Cybersecurity

From stricter reporting rules to a new cyber threat hub, the EU is upgrading its cybersecurity law

European Union flags flutter outside the European Commission headquarters in Brussels, Belgium, as the EU strengthens its cybersecurity legislation.

“We need to act to make our businesses, governments and society more resilient to hostile cyber operations,” an EU official said. Image: REUTERS/Yves Herman/File Photo

Spencer Feingold
Digital Editor, World Economic Forum
Filipe Beato
Lead, Centre for Cybersecurity, World Economic Forum
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Cybersecurity

This article is part of: Centre for Cybersecurity

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  • The European Union is replacing its bloc-wide cybersecurity directive in an effort to bolster cyber resilience.
  • In particular, the legislation aims to protect critical infrastructure.
  • “If we are being attacked on an industrial scale, we need to respond on an industrial scale,” a top EU official said.

The European Union is set to make major upgrades to its bloc-wide cybersecurity framework for the first time in years.

In November, the EU Parliament and European Council approved the implementation of a new policy known as the Network and Information Security Directive 2 (NIS 2.0). The framework will replace the original NIS Directive, which was introduced in 2016 as the first EU-wide cybersecurity legislation.

“We need to act to make our businesses, governments and society more resilient to hostile cyber operations,” Bart Groothuis, the lead member of the European Parliament, said in a statement. “This European directive is going to help around 160,000 entities tighten their grip on security and make Europe a safe place to live and work.”

NIS 2.0 aims to bolster the EU’s cybersecurity capabilities and resilience by expanding its coverage to include more sectors as well as increasing and harmonizing baseline security requirements for member states. Notably, this expansion includes a focus on critical infrastructure like energy systems, health care networks and transportation services.

The directive also introduces new mechanisms to better facilitate cooperation among national authorities and establishes a new centre to oversee a coordinated response to major cyber attacks. The centre is called the European Cyber Crises Liaison Organisation Network—or the EU-CyCLONe.

“If we are being attacked on an industrial scale, we need to respond on an industrial scale,” Groothuis added.

Under the NIS 2.0 directive, the EU will also join the United States and other countries in mandating stricter incident reporting requirements. The legislation will mandate that organizations across the board report cyber breaches and attacks within 24 hours of becoming aware of the incident. Companies that fail to do so can face steep fines.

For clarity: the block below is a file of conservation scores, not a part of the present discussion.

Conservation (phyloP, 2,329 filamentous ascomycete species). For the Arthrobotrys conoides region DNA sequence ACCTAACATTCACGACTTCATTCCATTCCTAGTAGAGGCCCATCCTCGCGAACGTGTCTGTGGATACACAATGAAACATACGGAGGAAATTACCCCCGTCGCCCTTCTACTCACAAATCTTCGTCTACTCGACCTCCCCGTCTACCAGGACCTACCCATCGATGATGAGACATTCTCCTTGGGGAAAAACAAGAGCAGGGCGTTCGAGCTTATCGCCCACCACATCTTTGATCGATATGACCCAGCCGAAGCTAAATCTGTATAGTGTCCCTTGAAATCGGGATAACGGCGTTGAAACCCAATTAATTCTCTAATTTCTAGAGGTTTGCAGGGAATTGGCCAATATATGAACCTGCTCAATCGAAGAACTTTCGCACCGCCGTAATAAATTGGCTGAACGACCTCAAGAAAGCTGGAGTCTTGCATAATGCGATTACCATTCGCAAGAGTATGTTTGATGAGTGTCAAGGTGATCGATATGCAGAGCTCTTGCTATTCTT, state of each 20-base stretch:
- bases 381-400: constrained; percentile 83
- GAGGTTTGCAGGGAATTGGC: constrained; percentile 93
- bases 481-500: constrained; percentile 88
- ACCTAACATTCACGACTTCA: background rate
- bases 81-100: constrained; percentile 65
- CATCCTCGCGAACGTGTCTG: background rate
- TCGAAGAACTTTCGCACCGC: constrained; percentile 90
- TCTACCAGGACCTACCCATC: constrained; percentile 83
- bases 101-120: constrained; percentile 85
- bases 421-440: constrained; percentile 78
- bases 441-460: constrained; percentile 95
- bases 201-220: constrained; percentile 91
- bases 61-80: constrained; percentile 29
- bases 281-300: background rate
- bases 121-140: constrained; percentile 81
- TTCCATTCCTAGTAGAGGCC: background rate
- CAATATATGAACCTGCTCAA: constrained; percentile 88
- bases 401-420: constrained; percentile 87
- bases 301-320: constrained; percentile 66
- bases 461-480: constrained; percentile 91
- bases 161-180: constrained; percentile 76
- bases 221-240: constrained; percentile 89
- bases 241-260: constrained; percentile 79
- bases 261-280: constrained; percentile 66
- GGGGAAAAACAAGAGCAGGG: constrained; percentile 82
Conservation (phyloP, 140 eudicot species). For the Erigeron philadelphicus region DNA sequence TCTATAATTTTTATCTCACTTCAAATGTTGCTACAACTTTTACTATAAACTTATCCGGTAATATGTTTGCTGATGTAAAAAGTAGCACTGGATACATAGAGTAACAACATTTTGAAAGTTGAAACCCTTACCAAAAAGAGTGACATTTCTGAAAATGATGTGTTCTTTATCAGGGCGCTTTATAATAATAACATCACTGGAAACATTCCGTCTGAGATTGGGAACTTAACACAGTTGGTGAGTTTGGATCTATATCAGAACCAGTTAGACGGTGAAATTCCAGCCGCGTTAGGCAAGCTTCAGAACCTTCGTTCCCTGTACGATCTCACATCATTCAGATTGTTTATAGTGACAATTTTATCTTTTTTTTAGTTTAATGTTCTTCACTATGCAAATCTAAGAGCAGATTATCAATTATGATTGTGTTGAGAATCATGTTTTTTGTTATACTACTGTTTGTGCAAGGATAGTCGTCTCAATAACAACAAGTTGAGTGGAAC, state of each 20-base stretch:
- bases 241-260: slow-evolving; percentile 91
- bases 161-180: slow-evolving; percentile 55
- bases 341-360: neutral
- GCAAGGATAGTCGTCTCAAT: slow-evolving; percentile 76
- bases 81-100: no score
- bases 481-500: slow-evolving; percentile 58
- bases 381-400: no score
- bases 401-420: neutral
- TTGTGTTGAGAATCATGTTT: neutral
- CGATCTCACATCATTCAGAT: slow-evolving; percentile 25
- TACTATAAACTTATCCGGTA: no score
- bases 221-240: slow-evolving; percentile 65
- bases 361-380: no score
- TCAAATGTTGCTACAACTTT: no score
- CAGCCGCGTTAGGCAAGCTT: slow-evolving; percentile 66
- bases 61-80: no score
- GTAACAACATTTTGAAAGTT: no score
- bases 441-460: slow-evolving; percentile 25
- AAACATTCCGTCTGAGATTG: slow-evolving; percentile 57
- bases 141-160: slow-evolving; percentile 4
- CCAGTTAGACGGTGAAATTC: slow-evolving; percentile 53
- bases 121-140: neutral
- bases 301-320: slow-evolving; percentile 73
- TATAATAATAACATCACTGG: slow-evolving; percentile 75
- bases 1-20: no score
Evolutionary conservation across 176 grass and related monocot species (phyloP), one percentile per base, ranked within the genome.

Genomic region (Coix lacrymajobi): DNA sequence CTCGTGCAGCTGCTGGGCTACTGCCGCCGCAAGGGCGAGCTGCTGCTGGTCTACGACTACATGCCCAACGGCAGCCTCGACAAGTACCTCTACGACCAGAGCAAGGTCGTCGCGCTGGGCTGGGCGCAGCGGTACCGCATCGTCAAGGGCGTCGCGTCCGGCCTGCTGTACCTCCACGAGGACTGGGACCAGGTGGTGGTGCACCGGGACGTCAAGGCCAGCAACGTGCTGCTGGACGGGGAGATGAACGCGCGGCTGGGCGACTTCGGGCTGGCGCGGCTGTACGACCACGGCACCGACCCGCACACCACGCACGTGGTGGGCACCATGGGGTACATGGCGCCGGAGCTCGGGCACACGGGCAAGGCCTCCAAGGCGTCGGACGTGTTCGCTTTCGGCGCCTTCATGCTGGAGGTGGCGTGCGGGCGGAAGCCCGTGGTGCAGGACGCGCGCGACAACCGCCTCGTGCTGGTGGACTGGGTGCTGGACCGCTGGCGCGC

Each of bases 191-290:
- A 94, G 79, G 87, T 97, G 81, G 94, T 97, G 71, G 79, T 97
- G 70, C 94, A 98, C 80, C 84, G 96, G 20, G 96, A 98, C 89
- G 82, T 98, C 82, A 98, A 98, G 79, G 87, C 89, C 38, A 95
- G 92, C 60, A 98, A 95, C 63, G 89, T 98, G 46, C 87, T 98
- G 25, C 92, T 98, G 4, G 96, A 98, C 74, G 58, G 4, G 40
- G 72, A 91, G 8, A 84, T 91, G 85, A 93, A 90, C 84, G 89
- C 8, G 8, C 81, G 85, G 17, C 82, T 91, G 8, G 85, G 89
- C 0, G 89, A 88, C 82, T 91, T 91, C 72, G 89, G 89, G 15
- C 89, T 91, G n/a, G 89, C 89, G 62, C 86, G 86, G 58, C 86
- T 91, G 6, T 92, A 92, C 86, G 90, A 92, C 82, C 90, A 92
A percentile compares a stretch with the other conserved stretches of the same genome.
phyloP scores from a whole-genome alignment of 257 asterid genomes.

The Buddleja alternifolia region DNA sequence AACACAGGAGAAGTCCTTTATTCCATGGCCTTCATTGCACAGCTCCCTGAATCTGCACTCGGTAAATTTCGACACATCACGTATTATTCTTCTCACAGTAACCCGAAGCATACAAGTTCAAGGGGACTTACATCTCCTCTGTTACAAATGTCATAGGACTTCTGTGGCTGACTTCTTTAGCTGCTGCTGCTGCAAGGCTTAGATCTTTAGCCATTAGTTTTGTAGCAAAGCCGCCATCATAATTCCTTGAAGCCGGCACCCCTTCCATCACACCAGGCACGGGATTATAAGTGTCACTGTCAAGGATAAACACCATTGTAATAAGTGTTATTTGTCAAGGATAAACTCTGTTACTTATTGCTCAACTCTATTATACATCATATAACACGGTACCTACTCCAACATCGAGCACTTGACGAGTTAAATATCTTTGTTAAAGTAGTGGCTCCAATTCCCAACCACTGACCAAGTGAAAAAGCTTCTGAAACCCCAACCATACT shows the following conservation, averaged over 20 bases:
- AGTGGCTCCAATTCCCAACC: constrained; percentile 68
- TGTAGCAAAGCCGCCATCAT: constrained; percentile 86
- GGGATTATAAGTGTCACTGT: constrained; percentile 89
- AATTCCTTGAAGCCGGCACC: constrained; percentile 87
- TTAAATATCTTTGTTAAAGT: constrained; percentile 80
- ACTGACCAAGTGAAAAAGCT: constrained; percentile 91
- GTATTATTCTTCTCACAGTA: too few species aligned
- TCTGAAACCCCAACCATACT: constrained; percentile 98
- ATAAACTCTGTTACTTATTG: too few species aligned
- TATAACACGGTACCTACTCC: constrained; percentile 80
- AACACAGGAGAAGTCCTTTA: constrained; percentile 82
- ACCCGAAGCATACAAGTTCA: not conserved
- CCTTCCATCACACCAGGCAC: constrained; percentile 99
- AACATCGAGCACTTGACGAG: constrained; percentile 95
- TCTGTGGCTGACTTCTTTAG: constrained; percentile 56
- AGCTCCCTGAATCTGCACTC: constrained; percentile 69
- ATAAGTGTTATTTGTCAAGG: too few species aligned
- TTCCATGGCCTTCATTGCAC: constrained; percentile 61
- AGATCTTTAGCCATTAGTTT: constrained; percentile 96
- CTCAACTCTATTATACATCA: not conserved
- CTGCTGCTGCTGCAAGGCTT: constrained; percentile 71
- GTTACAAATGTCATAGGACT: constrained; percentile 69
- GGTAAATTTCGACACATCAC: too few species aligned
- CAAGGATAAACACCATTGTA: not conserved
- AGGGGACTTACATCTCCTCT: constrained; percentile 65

European Commission vice-presidents Margaritis Schinas and Josep Borrell, and EU Commissioner for Internal Market Thierry Breton attend a news conference on the EU's cybersecurity strategy, in Brussels, Belgium December 16, 2020. Kenzo Tribouillard/Pool via REUTERS
Top European Commission officials speak on the EU's cybersecurity strategy in Brussels in 2020. Image: REUTERS

NIS 2.0 has been in development for several years and is part of a wider EU campaign to engage stakeholders and bolster cybersecurity measures more broadly.

In fact, in 2021, the EU requested the World Economic Forum’s Cyber Resilience in Electricity community to provide comments on plans to improve cybersecurity legislation. “In view of the unprecedented digitalization in recent years, the feedback from member states and society, and the need for a more harmonized implementation across member states, the time has come to refresh it,” the Forum stated in its report.

Already, the EU has introduced new legislation to strengthen security requirements for digital hardware and software products and critical energy infrastructure.

Yet NIS 2.0 is being advanced as cyber attacks continue to rise in prevalence and sophistication—and continue to target critical infrastructure systems. In February, for example, major oil refining hubs in Belgium and the Netherlands were hit with a cyber attack. The hack interrupted the trade of refined products across the region.

“There is no doubt that cybersecurity will remain a key challenge for the years to come. The stakes for our economies and our citizens are enormous,” Ivan Bartoš, the Czech deputy prime minister for digitalization and minister of regional development, said in a statement after the Council’s vote, adding that NIS2 is “another step to improve our capacity to counter this threat.”

NIS 2.0 is expected to come into effect in the coming weeks and EU member states will then have 21 months to incorporate the new provisions into their national legislation. EU-CyCLONe officials, however, have already begun large-scale cyber attack simulations to increase readiness.

“Cyberattacks are everywhere,” Thierry Breton, the EU commissioner for the internal market, said in a statement on the cyber training exercise. “It is our shared responsibility to work collectively in preparing and implementing rapid emergency response plans.”

Moreover, the Forum Cyber Resilience communities continue to foster multistakeholder dialogues to enhance and drive collective action and raise awareness to strengthen cyber resilience at a global scale. These incudes, among other initiatives, a cybersecurity learning lab that aims to help organizations across sectors understand and mitigate their cyber risk.

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